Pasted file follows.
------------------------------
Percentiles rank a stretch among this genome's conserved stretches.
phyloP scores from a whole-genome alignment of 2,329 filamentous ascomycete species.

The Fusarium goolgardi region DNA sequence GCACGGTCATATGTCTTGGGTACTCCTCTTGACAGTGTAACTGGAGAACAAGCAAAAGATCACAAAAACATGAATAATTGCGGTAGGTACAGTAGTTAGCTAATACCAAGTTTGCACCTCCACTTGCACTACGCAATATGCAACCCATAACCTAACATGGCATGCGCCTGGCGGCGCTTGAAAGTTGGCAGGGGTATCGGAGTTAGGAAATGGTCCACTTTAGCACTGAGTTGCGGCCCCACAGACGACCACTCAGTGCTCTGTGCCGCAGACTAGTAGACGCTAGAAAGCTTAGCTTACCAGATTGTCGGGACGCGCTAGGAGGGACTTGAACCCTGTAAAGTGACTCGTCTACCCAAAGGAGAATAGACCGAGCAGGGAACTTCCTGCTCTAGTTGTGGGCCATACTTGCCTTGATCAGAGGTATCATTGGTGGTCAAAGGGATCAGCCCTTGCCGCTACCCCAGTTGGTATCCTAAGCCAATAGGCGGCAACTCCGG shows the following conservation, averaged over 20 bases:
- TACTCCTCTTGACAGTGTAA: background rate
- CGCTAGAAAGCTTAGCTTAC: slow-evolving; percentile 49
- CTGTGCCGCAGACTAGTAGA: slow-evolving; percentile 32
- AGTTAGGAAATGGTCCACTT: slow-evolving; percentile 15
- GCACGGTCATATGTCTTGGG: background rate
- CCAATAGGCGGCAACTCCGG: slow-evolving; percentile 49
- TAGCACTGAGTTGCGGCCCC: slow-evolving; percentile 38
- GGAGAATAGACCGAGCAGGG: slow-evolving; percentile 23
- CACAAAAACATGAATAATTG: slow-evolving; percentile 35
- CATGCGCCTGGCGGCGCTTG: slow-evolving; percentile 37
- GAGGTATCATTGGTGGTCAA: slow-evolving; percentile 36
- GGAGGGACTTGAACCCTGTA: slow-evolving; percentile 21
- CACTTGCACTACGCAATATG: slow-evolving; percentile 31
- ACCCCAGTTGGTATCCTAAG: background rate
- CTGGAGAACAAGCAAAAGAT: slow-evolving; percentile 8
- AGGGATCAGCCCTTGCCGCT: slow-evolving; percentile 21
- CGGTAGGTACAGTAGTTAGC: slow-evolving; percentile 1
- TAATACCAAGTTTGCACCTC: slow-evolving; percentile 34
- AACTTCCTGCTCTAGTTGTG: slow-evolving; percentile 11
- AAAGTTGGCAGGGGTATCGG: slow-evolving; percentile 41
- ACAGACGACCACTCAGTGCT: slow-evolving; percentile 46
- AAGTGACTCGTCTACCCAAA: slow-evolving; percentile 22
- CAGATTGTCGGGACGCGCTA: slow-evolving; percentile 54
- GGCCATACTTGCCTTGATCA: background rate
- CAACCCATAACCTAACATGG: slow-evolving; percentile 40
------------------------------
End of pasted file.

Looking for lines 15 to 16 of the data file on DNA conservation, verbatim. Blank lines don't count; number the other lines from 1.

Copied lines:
- GGAGGGACTTGAACCCTGTA: slow-evolving; percentile 21
- CACTTGCACTACGCAATATG: slow-evolving; percentile 31